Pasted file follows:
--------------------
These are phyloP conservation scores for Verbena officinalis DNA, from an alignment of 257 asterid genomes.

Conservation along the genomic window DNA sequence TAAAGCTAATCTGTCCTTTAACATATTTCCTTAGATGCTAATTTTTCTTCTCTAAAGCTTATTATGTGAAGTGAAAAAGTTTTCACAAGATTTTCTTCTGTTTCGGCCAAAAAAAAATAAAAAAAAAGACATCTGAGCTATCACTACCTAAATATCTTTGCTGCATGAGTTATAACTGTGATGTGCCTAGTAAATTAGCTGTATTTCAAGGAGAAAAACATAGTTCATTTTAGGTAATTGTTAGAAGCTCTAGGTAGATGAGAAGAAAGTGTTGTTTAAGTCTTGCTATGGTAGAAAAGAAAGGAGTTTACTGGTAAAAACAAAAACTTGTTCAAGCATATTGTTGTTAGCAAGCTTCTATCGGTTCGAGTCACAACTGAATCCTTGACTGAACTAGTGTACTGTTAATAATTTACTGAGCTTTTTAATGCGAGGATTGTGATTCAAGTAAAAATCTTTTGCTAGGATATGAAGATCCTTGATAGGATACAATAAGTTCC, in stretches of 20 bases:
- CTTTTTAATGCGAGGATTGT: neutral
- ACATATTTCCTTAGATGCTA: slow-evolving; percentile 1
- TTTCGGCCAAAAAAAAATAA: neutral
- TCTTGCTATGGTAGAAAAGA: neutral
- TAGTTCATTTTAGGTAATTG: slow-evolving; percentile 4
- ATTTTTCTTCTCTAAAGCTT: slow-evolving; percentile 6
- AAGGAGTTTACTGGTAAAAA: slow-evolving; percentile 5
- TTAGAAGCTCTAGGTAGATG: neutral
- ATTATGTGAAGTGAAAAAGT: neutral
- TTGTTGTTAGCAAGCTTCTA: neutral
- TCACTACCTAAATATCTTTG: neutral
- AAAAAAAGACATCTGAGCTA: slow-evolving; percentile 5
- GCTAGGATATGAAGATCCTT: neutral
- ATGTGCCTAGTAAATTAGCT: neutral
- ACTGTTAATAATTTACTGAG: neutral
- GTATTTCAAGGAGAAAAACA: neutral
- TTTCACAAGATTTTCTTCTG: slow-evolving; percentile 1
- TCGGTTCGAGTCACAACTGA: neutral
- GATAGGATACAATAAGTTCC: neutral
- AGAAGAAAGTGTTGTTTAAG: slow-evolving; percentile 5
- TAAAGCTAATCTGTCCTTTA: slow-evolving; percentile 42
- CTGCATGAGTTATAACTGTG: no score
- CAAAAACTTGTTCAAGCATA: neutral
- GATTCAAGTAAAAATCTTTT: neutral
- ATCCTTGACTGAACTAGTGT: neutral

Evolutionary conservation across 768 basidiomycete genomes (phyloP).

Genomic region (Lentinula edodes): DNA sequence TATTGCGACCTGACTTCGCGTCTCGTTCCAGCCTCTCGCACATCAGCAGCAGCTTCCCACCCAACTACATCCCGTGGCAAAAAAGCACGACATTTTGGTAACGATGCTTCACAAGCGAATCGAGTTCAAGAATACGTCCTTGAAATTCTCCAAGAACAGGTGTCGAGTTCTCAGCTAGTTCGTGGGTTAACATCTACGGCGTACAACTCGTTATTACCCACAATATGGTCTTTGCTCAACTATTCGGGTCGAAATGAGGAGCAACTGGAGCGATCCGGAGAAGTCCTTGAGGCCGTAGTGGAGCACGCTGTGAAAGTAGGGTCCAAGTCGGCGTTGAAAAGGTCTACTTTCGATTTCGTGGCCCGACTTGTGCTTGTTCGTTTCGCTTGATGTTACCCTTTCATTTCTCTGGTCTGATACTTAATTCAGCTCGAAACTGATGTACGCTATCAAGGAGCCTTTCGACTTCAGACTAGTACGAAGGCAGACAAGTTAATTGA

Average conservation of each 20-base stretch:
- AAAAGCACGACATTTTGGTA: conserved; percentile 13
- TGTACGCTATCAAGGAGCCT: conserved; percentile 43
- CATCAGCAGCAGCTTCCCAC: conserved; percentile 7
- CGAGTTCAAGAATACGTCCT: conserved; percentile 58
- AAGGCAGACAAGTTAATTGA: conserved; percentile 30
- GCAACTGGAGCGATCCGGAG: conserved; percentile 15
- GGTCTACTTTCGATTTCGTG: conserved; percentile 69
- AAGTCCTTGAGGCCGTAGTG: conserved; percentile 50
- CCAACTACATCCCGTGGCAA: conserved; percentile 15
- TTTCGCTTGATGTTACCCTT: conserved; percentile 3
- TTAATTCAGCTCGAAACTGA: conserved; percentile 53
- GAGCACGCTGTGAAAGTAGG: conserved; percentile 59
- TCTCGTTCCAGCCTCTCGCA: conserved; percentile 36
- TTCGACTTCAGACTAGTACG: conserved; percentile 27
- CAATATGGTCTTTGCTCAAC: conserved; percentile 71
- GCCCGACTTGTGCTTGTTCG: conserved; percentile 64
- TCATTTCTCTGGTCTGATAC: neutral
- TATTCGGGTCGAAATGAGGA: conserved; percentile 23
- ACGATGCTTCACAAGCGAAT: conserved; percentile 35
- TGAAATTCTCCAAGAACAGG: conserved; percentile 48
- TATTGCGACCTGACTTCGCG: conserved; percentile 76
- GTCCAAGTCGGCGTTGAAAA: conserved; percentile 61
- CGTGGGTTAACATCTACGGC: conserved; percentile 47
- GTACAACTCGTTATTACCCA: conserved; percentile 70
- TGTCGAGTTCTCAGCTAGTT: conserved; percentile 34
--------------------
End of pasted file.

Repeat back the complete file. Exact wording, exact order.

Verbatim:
These are phyloP conservation scores for Verbena officinalis DNA, from an alignment of 257 asterid genomes.

Conservation along the genomic window DNA sequence TAAAGCTAATCTGTCCTTTAACATATTTCCTTAGATGCTAATTTTTCTTCTCTAAAGCTTATTATGTGAAGTGAAAAAGTTTTCACAAGATTTTCTTCTGTTTCGGCCAAAAAAAAATAAAAAAAAAGACATCTGAGCTATCACTACCTAAATATCTTTGCTGCATGAGTTATAACTGTGATGTGCCTAGTAAATTAGCTGTATTTCAAGGAGAAAAACATAGTTCATTTTAGGTAATTGTTAGAAGCTCTAGGTAGATGAGAAGAAAGTGTTGTTTAAGTCTTGCTATGGTAGAAAAGAAAGGAGTTTACTGGTAAAAACAAAAACTTGTTCAAGCATATTGTTGTTAGCAAGCTTCTATCGGTTCGAGTCACAACTGAATCCTTGACTGAACTAGTGTACTGTTAATAATTTACTGAGCTTTTTAATGCGAGGATTGTGATTCAAGTAAAAATCTTTTGCTAGGATATGAAGATCCTTGATAGGATACAATAAGTTCC, in stretches of 20 bases:
- CTTTTTAATGCGAGGATTGT: neutral
- ACATATTTCCTTAGATGCTA: slow-evolving; percentile 1
- TTTCGGCCAAAAAAAAATAA: neutral
- TCTTGCTATGGTAGAAAAGA: neutral
- TAGTTCATTTTAGGTAATTG: slow-evolving; percentile 4
- ATTTTTCTTCTCTAAAGCTT: slow-evolving; percentile 6
- AAGGAGTTTACTGGTAAAAA: slow-evolving; percentile 5
- TTAGAAGCTCTAGGTAGATG: neutral
- ATTATGTGAAGTGAAAAAGT: neutral
- TTGTTGTTAGCAAGCTTCTA: neutral
- TCACTACCTAAATATCTTTG: neutral
- AAAAAAAGACATCTGAGCTA: slow-evolving; percentile 5
- GCTAGGATATGAAGATCCTT: neutral
- ATGTGCCTAGTAAATTAGCT: neutral
- ACTGTTAATAATTTACTGAG: neutral
- GTATTTCAAGGAGAAAAACA: neutral
- TTTCACAAGATTTTCTTCTG: slow-evolving; percentile 1
- TCGGTTCGAGTCACAACTGA: neutral
- GATAGGATACAATAAGTTCC: neutral
- AGAAGAAAGTGTTGTTTAAG: slow-evolving; percentile 5
- TAAAGCTAATCTGTCCTTTA: slow-evolving; percentile 42
- CTGCATGAGTTATAACTGTG: no score
- CAAAAACTTGTTCAAGCATA: neutral
- GATTCAAGTAAAAATCTTTT: neutral
- ATCCTTGACTGAACTAGTGT: neutral

Evolutionary conservation across 768 basidiomycete genomes (phyloP).

Genomic region (Lentinula edodes): DNA sequence TATTGCGACCTGACTTCGCGTCTCGTTCCAGCCTCTCGCACATCAGCAGCAGCTTCCCACCCAACTACATCCCGTGGCAAAAAAGCACGACATTTTGGTAACGATGCTTCACAAGCGAATCGAGTTCAAGAATACGTCCTTGAAATTCTCCAAGAACAGGTGTCGAGTTCTCAGCTAGTTCGTGGGTTAACATCTACGGCGTACAACTCGTTATTACCCACAATATGGTCTTTGCTCAACTATTCGGGTCGAAATGAGGAGCAACTGGAGCGATCCGGAGAAGTCCTTGAGGCCGTAGTGGAGCACGCTGTGAAAGTAGGGTCCAAGTCGGCGTTGAAAAGGTCTACTTTCGATTTCGTGGCCCGACTTGTGCTTGTTCGTTTCGCTTGATGTTACCCTTTCATTTCTCTGGTCTGATACTTAATTCAGCTCGAAACTGATGTACGCTATCAAGGAGCCTTTCGACTTCAGACTAGTACGAAGGCAGACAAGTTAATTGA

Average conservation of each 20-base stretch:
- AAAAGCACGACATTTTGGTA: conserved; percentile 13
- TGTACGCTATCAAGGAGCCT: conserved; percentile 43
- CATCAGCAGCAGCTTCCCAC: conserved; percentile 7
- CGAGTTCAAGAATACGTCCT: conserved; percentile 58
- AAGGCAGACAAGTTAATTGA: conserved; percentile 30
- GCAACTGGAGCGATCCGGAG: conserved; percentile 15
- GGTCTACTTTCGATTTCGTG: conserved; percentile 69
- AAGTCCTTGAGGCCGTAGTG: conserved; percentile 50
- CCAACTACATCCCGTGGCAA: conserved; percentile 15
- TTTCGCTTGATGTTACCCTT: conserved; percentile 3
- TTAATTCAGCTCGAAACTGA: conserved; percentile 53
- GAGCACGCTGTGAAAGTAGG: conserved; percentile 59
- TCTCGTTCCAGCCTCTCGCA: conserved; percentile 36
- TTCGACTTCAGACTAGTACG: conserved; percentile 27
- CAATATGGTCTTTGCTCAAC: conserved; percentile 71
- GCCCGACTTGTGCTTGTTCG: conserved; percentile 64
- TCATTTCTCTGGTCTGATAC: neutral
- TATTCGGGTCGAAATGAGGA: conserved; percentile 23
- ACGATGCTTCACAAGCGAAT: conserved; percentile 35
- TGAAATTCTCCAAGAACAGG: conserved; percentile 48
- TATTGCGACCTGACTTCGCG: conserved; percentile 76
- GTCCAAGTCGGCGTTGAAAA: conserved; percentile 61
- CGTGGGTTAACATCTACGGC: conserved; percentile 47
- GTACAACTCGTTATTACCCA: conserved; percentile 70
- TGTCGAGTTCTCAGCTAGTT: conserved; percentile 34